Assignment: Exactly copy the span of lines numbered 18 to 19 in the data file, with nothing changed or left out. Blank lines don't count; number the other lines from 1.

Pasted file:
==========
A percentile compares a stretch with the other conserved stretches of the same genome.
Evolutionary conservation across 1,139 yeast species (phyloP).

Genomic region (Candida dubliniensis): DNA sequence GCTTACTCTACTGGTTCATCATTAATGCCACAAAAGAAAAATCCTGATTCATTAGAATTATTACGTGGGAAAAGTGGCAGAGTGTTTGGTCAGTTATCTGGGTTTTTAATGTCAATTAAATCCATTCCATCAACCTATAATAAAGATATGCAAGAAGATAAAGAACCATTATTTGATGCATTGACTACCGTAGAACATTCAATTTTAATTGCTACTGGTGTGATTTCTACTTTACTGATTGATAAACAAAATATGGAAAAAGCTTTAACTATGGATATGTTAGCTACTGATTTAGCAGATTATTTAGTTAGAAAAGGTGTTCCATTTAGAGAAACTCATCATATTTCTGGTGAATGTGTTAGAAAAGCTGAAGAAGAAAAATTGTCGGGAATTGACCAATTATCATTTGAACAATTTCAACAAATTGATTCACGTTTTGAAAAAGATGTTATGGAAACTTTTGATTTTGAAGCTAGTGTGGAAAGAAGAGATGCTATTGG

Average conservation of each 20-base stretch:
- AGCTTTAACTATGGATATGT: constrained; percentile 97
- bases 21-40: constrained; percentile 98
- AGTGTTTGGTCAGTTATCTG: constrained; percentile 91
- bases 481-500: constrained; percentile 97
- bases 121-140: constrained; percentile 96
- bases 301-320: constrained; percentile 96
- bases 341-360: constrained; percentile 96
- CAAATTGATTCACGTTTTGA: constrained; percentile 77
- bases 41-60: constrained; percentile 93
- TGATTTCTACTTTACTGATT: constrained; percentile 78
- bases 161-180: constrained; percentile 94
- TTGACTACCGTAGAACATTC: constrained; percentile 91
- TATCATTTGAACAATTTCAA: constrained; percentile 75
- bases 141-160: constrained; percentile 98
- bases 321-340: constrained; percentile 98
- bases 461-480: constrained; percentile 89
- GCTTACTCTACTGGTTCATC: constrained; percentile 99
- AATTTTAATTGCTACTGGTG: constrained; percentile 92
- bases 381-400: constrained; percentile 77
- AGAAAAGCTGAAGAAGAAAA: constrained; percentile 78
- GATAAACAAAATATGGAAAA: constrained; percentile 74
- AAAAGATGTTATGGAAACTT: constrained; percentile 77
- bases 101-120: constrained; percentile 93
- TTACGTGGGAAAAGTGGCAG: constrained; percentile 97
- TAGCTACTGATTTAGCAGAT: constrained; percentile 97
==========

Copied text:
- bases 141-160: constrained; percentile 98
- bases 321-340: constrained; percentile 98